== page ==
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Diatoms of the Sturgeon Lake Marl, Saskatchewan



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Abundant diatoms were found in two exposures of a fresh-water carbonate (marl) deposit along the shore of Sturgeon take, Saskatchewan. The diatoms from various stratigraphic intervals were washed, cleaned, mounted on microscope slides, and then identified as to kind. The valves of the different species recognized were counted for each sample. An examination of the diatomaceous flora as a whole yielded a total of 94 different diatoms, or which 72 were assigned to existing species and 13 to varieties, all together belonging to 28 different genera. In addition, seven diatoms were identified only as to their generic position, and two were categorized only as to Order. Most of the "fossil" diatoms are fresh-water species whose counterparts live in water containing less than 5,000 p.p.m. total dissolved solids. A few are living in brackish water. By extrapolating the ecological tolerance limits of living species back to late glacial and postglacial time, it was possible to reconstruct the changes in salinity, pH, alkalinity, and trophic type of the water of Sturgeon Lake during the time, from about 9,000 to 5,000 years ago when the marl was deposited. It was found that pH remained almost constant throughout the period, and that the water was eutrophic. Salinity and alkalinity varied as fresh-water conditions changed to brackish water and back to fresh-water. There seems to have been a period of drying of part or whole of the lake, indicated by unconformities and extinction of diatoms. This drying is believed to have taken place during the hypsithermal interval of time, about 8,000 years ago When higher temperatures prevailed in western North America. These interpretations appear to corroborate those based on a study of the ostracode fauna, and allow the tentative correlation of three stratigraphic sections with each other. Note:This thesis contains maps that have been sized to fit the viewing area. Use the zoom in tool to view the maps in detail or to enlarge the text.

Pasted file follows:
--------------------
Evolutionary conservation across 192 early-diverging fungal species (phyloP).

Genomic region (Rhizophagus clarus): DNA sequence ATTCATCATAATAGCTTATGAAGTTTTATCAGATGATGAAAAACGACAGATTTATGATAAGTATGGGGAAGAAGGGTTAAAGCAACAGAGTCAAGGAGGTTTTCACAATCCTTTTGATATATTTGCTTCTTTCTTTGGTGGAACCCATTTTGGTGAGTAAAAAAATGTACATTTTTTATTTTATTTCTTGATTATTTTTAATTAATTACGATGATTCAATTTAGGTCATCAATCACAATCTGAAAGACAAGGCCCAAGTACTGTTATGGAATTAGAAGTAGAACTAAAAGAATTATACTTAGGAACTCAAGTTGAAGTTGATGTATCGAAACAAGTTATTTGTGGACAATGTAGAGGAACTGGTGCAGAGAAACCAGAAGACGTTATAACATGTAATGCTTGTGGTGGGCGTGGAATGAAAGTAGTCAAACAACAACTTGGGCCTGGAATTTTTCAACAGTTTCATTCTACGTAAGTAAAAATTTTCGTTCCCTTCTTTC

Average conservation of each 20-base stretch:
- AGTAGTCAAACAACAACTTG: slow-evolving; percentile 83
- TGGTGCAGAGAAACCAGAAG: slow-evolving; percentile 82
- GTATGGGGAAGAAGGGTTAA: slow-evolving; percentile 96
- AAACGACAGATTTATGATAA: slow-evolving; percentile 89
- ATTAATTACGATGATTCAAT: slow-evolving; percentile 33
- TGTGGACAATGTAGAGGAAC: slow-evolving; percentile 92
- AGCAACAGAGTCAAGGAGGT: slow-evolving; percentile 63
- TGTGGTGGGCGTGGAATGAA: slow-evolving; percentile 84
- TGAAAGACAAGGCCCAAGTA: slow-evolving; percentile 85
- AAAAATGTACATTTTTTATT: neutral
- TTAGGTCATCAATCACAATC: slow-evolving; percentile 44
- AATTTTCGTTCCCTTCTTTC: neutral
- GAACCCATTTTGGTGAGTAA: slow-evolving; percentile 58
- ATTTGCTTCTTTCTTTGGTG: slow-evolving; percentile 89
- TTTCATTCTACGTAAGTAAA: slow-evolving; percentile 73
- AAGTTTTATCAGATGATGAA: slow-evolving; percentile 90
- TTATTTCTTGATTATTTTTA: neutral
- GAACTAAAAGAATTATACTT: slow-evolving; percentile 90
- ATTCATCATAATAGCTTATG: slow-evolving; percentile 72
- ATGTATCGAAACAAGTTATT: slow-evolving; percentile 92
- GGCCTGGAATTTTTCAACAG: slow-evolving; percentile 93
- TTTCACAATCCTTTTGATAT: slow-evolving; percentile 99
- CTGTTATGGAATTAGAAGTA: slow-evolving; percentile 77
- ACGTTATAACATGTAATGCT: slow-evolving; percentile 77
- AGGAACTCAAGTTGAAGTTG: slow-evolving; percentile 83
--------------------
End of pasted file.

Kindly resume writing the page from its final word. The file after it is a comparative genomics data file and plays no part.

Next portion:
Master of Arts (M.A.)


Geological Sciences


Geological Sciences




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